Coordinated School Health Program

Coordinated School Health Program (CSHP) is an effective system designed to connect health (physical, social and emotional) with educational (cognitive and intellectual) programs. This coordinated approach to school health improves kids’ health and their capacity to learn through the support of families, communities and schools working together.

There are eight components of a Coordinated School Health Program:

1- School Nutrition and Food Services: Food and snacks available at school and at school events that are balanced and nutritious.

2- Physical Education and Physical Activity: Physical education classes that promote physical fitness, motor skills, social and personal interaction and life-long physical activity.

3- Comprehensive School Health Education: Kindergarten through high school health education curriculum that is sequential and developmentally appropriate, and that includes instruction and assessment.

4- School Climate: A school atmosphere supported by programs and policies that nurture positive behavior, assure safety, and promote a feeling of belonging and respect for all students, staff and families.

5- Physical Environment: Safe and aesthetic physical structures, school grounds and transportation.

6- Youth, Parent, Family and Community Involvement: Participation of these groups in policy and program development and integration of community providers with schools.

7- School Counseling, Physical and Behavioral Health Services: Physical health and behavioral health services, including substance abuse services, that meet the needs of all students.

8- Health Promotion and Wellness: Work-site health promotion programs that encourage       and support staff in pursuing healthy behaviors and lifestyles.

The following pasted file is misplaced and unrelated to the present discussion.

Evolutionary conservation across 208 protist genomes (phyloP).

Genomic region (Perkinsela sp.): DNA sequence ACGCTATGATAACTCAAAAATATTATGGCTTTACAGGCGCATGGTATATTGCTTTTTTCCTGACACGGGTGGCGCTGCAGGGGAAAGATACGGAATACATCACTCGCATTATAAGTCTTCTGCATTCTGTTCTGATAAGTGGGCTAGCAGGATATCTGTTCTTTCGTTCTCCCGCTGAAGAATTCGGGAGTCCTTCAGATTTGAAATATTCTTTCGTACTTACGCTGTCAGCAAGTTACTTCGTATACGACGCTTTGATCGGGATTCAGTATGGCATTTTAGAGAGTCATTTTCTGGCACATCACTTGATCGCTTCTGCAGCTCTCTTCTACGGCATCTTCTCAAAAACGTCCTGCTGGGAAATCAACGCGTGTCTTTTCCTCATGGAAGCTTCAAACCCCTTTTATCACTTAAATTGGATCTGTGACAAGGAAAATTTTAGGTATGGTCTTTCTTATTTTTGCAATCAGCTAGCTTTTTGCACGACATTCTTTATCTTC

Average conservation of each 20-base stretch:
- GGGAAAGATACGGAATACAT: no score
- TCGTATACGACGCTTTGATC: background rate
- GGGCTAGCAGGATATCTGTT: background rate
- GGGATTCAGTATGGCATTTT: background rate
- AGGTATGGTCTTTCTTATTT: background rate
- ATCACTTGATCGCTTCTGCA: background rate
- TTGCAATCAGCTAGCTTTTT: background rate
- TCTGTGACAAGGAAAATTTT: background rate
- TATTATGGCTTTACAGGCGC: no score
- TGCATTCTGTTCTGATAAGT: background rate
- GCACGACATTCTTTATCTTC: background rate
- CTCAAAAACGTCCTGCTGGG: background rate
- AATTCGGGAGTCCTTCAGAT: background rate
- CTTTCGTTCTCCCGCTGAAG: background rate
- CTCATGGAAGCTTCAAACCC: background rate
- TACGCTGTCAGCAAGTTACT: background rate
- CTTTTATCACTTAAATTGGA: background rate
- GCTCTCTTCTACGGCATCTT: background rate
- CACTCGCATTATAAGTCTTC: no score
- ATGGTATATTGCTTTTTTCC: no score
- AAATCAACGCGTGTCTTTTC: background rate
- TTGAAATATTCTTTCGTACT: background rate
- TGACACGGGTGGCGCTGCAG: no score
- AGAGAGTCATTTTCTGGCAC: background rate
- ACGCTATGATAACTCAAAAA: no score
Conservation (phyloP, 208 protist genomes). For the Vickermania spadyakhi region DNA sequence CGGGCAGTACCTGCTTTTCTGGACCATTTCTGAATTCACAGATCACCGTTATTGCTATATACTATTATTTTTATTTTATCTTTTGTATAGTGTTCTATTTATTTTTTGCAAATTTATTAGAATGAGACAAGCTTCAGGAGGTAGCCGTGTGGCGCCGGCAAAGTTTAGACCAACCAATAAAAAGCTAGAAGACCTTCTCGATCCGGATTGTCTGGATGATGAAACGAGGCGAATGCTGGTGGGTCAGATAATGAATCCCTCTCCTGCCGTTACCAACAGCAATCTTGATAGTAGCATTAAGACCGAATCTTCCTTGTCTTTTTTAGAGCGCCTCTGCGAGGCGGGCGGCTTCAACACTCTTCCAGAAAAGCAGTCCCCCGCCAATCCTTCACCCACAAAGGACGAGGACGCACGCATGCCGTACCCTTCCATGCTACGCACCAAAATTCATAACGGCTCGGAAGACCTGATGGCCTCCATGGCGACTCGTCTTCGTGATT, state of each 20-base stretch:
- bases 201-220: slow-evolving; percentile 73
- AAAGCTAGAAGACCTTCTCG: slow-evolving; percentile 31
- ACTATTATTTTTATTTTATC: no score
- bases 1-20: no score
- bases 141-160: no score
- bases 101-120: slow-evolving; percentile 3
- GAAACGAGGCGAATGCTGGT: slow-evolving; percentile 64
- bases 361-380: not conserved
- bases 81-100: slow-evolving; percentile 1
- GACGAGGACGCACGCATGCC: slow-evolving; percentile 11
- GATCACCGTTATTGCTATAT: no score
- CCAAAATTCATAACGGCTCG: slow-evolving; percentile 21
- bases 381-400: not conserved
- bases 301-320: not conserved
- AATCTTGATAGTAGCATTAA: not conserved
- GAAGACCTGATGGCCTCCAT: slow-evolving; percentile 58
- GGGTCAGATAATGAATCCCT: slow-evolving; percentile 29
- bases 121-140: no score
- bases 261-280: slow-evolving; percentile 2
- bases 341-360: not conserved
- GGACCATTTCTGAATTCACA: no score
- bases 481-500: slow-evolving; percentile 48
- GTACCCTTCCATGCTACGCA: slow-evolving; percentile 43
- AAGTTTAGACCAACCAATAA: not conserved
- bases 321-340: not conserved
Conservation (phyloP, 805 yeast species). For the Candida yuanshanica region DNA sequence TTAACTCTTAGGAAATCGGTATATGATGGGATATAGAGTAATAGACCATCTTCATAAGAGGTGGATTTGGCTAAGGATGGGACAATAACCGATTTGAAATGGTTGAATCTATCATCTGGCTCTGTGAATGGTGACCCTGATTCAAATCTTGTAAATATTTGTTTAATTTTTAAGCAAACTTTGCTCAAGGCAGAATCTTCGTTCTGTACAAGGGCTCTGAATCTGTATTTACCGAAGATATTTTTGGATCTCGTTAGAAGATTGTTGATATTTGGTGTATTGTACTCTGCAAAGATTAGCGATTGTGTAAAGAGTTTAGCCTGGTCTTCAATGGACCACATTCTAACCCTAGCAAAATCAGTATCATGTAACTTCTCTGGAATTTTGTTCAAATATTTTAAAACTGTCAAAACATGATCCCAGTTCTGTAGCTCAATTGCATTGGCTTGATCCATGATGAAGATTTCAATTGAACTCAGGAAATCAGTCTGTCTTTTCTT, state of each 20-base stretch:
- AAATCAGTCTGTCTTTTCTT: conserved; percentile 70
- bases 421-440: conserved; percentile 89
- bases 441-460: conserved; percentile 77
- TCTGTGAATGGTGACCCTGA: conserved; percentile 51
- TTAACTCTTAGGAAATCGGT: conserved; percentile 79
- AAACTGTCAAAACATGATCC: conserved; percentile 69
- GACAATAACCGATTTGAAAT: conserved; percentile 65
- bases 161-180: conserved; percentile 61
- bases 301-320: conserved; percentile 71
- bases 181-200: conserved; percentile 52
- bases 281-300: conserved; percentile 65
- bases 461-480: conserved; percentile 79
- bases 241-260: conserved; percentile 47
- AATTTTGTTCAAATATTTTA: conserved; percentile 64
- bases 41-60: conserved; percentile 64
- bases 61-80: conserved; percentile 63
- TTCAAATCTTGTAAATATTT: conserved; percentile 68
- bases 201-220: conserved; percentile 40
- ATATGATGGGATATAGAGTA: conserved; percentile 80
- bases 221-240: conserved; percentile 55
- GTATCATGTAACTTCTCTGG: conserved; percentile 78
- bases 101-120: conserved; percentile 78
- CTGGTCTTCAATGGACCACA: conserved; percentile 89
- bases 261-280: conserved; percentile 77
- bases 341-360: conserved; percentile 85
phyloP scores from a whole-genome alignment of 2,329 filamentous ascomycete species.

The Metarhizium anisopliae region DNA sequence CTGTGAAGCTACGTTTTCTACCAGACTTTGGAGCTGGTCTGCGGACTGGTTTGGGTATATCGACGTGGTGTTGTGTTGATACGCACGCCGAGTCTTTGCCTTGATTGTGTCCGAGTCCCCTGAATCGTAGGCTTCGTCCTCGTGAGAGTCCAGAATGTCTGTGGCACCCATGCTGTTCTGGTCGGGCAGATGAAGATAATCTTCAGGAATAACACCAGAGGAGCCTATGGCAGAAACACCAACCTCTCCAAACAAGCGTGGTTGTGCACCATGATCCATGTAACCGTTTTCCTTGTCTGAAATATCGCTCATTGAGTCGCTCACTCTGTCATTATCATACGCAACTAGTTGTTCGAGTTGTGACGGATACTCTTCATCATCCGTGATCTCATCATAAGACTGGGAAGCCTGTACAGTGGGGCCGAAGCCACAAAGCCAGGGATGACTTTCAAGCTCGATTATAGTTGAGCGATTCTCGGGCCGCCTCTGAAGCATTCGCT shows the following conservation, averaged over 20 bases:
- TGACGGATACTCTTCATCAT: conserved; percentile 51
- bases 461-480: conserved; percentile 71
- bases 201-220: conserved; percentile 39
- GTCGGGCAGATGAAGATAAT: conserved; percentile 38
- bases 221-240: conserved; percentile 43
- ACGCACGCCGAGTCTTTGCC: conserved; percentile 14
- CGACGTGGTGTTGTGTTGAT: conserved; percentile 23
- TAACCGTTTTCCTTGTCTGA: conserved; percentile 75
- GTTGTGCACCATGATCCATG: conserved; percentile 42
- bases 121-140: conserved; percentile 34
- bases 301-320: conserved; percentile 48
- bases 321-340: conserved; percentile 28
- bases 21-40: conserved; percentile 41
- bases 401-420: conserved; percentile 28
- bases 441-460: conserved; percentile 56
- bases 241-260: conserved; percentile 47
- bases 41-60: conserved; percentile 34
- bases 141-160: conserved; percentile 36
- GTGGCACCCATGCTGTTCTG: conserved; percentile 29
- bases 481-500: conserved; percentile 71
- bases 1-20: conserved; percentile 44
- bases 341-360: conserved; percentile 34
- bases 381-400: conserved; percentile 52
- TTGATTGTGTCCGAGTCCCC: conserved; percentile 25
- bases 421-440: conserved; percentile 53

Rationale for a Coordinating School Health Program


A coordinated approach:

Provides a more efficient and effective way to use existing resources to meet the needs of students and staff. Currently funding for school programs is often categorical (issue specific) and programs are fragmented, with many gaps and overlaps.

There is evidence that shows the positive impact of one or more components on student health and learning outcomes. School administrators (McKenzie and Richmond, 1998) also report that coordinating health initiatives results in:

  • Reduced absenteeism
  • Fewer classroom behavior problems
  • Improved academic performance
  • Greater interest in healthy diets
  • Increased participation in fitness activities
  • Delayed onset of certain health risk behaviors
  • Less smoking among students and staff
  • Lower rates of teen pregnancy

A coordinated school health program is not just about addressing conditions that interfere with learning. It also is about ensuring that young people acquire the knowledge and skills necessary to avoid the pitfalls that result in untimely illness and disease and to become healthy, productive adults. When combined with a youth development program, a coordinated school health program helps students build positive relationships and hope for the future.

Resources:

Maine Comprehensive School Health Programs

Maine Integrated Health Survey

Maine Youth Drug & Alcohol Use Survey (MYDAUS)

State of Maine Guidelines for Coordinating School Health Programs

Healthier U.S.

Healthy Schools, Healthy Kids: 
This database consists of selected NSBA Publications regarding school health programs topics. Articles are arranged by component/area of interest, such as Comprehensive/Coordinated School Health articles, HIV/AIDS articles, Healthy Eating articles, etc.